The bowl seen in the background of this image was not intentionally split into two pieces. It came out of it's final firing with a hairline crack because it cooled too fast. This made it very fragile so when I tapped it, it broke. But what I thought was really amazing about this mistake was how perfectly the bowl split into two even pieces, it almost looked intentional.
This collection of pebbles, shells and weathered pottery pieces was gathered from the beach in Aberdeen city. What I love about all these pieces is the symmetry between them; the lines on the shell and the weathered pottery pieces are also seen on the pebbles and in the throwing rings of my bowl. The colours as well show symmetry; from the oranges of some of the pieces to the blacks and white's of the others.
Rock Collector’s Jars
When I make lidded jars or even teapots I often have a lot of fun making the handles for the lids; they can take on very simple or complex forms from just a lump of clay to a sculpted figurine.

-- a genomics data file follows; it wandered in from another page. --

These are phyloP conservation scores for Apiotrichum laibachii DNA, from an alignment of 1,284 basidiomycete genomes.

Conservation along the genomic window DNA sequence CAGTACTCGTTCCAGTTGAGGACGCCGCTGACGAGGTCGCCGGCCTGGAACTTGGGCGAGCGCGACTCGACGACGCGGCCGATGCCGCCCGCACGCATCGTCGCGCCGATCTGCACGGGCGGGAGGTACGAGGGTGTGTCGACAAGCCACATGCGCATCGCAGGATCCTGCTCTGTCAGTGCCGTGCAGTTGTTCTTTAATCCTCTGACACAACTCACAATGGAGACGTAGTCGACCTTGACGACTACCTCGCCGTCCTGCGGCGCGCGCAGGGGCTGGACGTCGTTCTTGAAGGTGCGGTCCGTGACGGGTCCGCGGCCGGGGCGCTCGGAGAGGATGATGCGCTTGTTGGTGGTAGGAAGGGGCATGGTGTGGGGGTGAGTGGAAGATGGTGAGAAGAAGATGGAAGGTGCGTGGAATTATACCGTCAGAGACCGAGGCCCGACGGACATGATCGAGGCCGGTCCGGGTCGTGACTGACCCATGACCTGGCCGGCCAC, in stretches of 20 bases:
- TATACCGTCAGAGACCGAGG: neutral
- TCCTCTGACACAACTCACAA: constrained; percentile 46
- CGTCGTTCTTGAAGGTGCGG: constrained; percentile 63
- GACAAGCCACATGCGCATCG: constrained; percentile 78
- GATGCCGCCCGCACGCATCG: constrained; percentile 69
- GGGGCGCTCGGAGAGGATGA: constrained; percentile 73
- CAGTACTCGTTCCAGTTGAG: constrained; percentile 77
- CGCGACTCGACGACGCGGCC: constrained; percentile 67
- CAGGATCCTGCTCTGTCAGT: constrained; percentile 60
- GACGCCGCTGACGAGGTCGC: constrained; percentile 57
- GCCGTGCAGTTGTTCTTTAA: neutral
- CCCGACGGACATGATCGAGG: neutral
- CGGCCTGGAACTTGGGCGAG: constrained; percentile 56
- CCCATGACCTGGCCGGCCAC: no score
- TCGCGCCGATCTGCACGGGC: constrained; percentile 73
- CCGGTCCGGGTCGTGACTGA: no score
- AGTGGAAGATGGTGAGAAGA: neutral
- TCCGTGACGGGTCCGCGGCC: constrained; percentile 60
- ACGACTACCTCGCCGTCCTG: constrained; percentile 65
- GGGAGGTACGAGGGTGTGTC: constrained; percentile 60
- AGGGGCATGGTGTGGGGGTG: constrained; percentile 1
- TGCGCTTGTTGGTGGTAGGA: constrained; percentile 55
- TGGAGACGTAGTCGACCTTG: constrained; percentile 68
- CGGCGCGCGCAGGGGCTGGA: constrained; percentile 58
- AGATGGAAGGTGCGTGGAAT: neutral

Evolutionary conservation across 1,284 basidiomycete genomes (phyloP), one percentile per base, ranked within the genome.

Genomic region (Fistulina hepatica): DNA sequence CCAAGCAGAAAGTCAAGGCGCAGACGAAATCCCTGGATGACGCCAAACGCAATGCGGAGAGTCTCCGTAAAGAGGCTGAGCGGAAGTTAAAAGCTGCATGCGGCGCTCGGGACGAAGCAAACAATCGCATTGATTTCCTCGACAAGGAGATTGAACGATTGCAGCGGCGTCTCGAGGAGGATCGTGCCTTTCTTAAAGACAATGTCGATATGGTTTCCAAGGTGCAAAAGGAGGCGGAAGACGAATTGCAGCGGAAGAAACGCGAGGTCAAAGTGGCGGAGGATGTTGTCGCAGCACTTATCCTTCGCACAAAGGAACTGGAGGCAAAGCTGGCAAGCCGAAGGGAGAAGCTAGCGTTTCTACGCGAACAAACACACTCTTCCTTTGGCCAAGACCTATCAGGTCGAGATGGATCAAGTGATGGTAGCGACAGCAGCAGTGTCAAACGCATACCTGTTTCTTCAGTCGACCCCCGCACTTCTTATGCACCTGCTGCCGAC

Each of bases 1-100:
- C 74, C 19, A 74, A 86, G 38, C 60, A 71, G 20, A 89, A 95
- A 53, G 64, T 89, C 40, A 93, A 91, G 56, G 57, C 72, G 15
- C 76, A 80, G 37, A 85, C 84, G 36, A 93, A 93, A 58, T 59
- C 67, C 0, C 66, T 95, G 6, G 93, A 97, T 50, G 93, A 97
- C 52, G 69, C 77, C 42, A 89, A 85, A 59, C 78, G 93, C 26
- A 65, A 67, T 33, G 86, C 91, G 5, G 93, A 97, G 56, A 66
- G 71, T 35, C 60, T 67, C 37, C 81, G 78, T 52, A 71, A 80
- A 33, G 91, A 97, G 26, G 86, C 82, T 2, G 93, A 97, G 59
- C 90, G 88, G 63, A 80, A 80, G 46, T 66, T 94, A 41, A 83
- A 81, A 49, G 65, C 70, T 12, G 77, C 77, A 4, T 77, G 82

For this exhibition I decided to create lidded jars that included inspirational objects within the final design. I enjoyed the idea of jars made specifically to hold small rock collections. The pebbles displayed on top of the three jars are the handles for the lids, they are tied on with string so you can swap them around as and when you please.
“Pebble Dragon” Egg
The idea for the Dragon Egg came to me while on placement in NorthShore Pottery. Jenny Ross's children, two boys aged 9 and 11, were fascinated and obsessed with dragons!
So, just for a bit of fun we all made our own dragon eggs and created short descriptions for the type of dragon that would hatch from them. Mine is a "Pebble Dragon" egg which hatches a very small dragon who is a master of camouflage and stealth.
I included this piece of work in the exhibition because it reminded me that creating pieces of art, whether that be on paper or out of clay, doesn't need to be overly complicated, it can be just for fun.
Seen also in this image is a hand tailored coat by Cordelia Stubbing, part of her "Farlan" collection.
I found these large pebbles on a stony beach in Caithness. Their strong red colours attracted me, along with their almost egg like shape. Here I have grouped them together to highlight their similarities and differences. They are similar in colour and shape but they contrast in their deepness of colour, size and texture.